Calgary Muslims Prepare for No-COVID-Restriction Ramadan

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Ramadan is around the corner and everyone in Calgary is super excited about celebrating the holy month without COVID restrictions for the first time in two years.


Feeding the poor and needy is an act that draws us closer to Allah. We earn His forgiveness, mercies and blessings through this act of charity.

“Anyone who looks after and works for a widow and a poor person is like a warrior fighting for Allah?s cause, or like a person who fasts during the day and prays all night. (Bukhari)

With no limits on gatherings and prayers in Alberta, no mask mandates or indoor or outdoor iftar gatherings, Ramadan bazaars are taking place at schools and community halls as people stock up Ramadan food, treats, and decoration.

“The restrictions really impacted the social health and mental health of students and parents,”  Aasima Asrar, teacher and chair of the parent council at the Calgary Islamic School’s Omar Bin Al-Khattab campus, told CBC News.

📚 Read Also: 15+ Ramadan Tips for Western Muslims

“This year we are very excited. Ramadan is a very special and blessed month. We wanted to create a place for staff and families to come together,” said Asrar.

The school campus was the venue of a Ramadan Bazaar that ran on Thursday and Friday. At the school gym, people were selling home-made foods and deserts. Others selling textiles, hijabs, Ramadan decorations and staples like dates.

“They have suffered a lot during COVID,” said Asrar.

Extra Special Ramadan

Visiting Ramadan bazaars, many students are looking forward to an extra-special Ramadan with friends and family.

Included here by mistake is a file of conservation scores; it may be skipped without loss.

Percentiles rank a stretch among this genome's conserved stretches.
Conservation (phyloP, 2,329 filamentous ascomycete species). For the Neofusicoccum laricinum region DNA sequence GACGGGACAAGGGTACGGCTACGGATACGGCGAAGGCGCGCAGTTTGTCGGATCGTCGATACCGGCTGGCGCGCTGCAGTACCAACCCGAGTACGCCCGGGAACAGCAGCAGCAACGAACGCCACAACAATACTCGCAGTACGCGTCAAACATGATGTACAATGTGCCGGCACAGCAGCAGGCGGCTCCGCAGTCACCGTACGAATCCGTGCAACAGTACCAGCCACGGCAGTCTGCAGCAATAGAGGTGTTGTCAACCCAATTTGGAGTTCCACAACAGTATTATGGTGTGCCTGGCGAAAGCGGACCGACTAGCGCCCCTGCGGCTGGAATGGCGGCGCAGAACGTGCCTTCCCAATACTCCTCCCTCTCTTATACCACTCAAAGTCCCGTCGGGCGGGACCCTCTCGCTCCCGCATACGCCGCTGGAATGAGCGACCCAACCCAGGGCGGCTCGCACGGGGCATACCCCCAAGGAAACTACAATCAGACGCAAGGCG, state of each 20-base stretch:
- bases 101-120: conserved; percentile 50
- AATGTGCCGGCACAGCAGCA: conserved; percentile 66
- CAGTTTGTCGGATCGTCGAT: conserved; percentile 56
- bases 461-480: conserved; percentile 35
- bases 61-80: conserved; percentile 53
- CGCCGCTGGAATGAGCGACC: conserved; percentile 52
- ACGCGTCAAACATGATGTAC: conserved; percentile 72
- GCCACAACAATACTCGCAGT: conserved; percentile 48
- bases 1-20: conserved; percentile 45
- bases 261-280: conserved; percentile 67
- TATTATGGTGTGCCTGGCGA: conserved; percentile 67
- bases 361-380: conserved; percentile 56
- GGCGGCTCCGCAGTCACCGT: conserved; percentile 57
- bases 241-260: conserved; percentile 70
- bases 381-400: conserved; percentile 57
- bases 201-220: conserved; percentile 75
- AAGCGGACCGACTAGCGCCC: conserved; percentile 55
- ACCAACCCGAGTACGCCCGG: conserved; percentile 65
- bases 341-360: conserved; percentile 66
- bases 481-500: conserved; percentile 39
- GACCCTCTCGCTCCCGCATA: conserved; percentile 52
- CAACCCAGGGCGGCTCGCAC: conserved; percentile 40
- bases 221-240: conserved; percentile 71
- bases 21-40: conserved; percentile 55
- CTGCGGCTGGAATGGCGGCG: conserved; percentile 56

“After these two years I felt couped up in my house and I couldn’t celebrate with my family and friends,” said student Mariam Harran. “I feel like this event has brought us together and made us feel that vibe of Ramadan after these two years.”

“At home we usually decorate and you’d usually have the excitement of others getting to see who does the best decorations and now we can do that again because COVID is less,” said Hadia Rahman.

📚 Read Also: Your First Ramadan: How to Get it Right?

Anmar Kaddoory believes this Ramadan is about re-establishing connections with his community.

“After years of quarantine, social distancing and lockdowns we can connect with each other after a long time,” said Kaddoory.

“I’m looking forward to Ramadan. Not many Muslims have been able to do what we used to do. Now, we get a chance to experience how life was before,” said Khalid Binmahfooz.

Ramadan is the holiest month in Islamic calendar. Ramadan this year will run from April 2 to May 2 in North America.

In Ramadan, adult Muslims, save the sick and those traveling, abstain from food, drink, smoking and sex between dawn and sunset.

Muslims dedicate their time during the holy month to become closer to Allah through prayer, self-restraint, and good deeds.

Read Original Report Here By About Islam

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